Chapter 28 of 29 from Dr. Jane Goodall

Reasons for Hope


Dr. Jane contends that there are four main reasons for hope: the energy of youth, the power of the human brain, the resilience of nature, and the power of social media.

Topics include: The Energy of Youth • The Human Brain • The Resilience of Nature • Social Media

Dr. Jane Goodall

Dr. Jane Goodall Teaches Conservation

In 29 lessons, Dr. Jane Goodall shares her insights into animal intelligence, conservation, and activism.

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Class Info


Today, we know the world is in a mess, socially and environmentally and economically. And there's a lot of reason for depression. And people are always asking me, Jane, do you really have hope for the future? You've seen so much suffering. You've seen forests disappear. You've seen chimpanzees tortured in medical research laboratories. You've seen crippling poverty. You've seen people harmed by conflict. Do you really have hope for the future? And I do have my reasons for hope, but I think the most important and meaningful reason for hope, for me, is the young people. Because now, wherever I go around the world, and I am traveling 300 days a year, I always try and get to schools. I always try and encourage young people to come together, the Roots & Shoots groups bringing their different projects, getting together, sharing their projects. And so wherever I go, there are these young people with shining eyes wanting to tell Dr. Jane what they've been doing to make this a better world, being utterly amazed and thrilled by the variety of projects. And because each child is encouraged to think of a project that they care about, they're all passionate. They're passionate about their projects. So the reason I have hope because of Roots & Shoots is it isn't that young people can change the world, they are. They are changing the world even as we speak, and not just environmentally, not just because they care about animal rights, but because they care about improving things for people as well. The same holistic message that's really threaded its way through everything I've done in my life is part of Roots & Shoots. So that's my main reason for hope. [MUSIC PLAYING] I have four other reasons for hope. And one of them is this extraordinary human brain. So as I've said, the biggest difference I see between us chimpanzees and other animals is this explosive development of our intellect, possibly triggered in part by the fact that we created this way of communication with words so that we can teach about things that are not present, discuss the past, plan the future, and bring people from different backgrounds together to try and solve a common problem. So we've used our brain, I'm afraid, for some pretty bad purposes. But because we have this intellect, we now have the hope of using it to solve the problems that are being created in part by our intellect. And the good signs, the good news, the hope, lies in all the ways, all the technologies that already allow us to live in greater harmony with nature. The use of solar power, it's free. The use of wind power, the use of the tides, we still have some way to go. We've still got to learn how using this will not harm bird migrations, not kill bats, and so forth. But nevertheless, we're taking big strides. And interestingly, the leader in solar technology, and probably the country that will be the firs...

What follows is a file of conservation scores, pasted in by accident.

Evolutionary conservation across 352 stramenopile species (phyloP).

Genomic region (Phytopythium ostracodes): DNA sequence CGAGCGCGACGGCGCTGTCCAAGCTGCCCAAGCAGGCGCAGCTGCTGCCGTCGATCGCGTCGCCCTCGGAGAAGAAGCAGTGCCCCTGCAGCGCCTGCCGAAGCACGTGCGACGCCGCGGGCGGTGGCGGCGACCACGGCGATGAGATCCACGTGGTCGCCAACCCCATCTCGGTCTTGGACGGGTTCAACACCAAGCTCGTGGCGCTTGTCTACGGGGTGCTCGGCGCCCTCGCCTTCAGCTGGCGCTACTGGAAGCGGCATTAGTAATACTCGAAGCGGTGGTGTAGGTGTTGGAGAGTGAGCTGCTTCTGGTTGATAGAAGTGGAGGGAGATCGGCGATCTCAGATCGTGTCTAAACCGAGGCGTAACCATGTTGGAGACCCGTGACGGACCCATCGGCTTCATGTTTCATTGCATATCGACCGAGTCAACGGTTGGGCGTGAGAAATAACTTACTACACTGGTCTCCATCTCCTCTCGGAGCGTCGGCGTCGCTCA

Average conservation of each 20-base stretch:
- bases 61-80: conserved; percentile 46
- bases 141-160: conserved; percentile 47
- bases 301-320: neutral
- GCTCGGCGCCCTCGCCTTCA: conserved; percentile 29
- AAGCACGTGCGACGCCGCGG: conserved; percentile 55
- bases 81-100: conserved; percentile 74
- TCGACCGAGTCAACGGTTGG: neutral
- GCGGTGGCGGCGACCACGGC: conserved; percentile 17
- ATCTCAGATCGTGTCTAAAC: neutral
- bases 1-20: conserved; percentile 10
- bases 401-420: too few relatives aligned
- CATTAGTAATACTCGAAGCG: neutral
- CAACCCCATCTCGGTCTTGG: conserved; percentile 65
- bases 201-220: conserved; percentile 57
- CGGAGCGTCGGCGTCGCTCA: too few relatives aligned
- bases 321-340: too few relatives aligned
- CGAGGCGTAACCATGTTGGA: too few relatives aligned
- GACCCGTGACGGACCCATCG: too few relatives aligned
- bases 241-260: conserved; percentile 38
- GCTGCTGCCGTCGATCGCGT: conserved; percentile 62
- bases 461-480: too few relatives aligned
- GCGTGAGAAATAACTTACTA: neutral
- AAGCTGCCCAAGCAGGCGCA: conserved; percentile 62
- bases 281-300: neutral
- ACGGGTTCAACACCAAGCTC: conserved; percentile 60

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“There is still a window of time. Nature can win if we give her a chance.” In her first ever online class, Dr. Jane Goodall teaches how you can conserve the environment. She also shares her research on the behavioral patterns of chimpanzees and what they taught her about conservation. You’ll learn how to “act locally” and protect the planet.

Watch, listen, and learn as legendary naturalist Dr. Jane Goodall shares decades of her work and observations.

A downloadable workbook with lesson recaps is available in two versions: one for adults and one for families.

Upload videos to get feedback from the class. Jane will also critique select student work.


Dr. Jane Goodall

Dr. Jane Goodall Teaches Conservation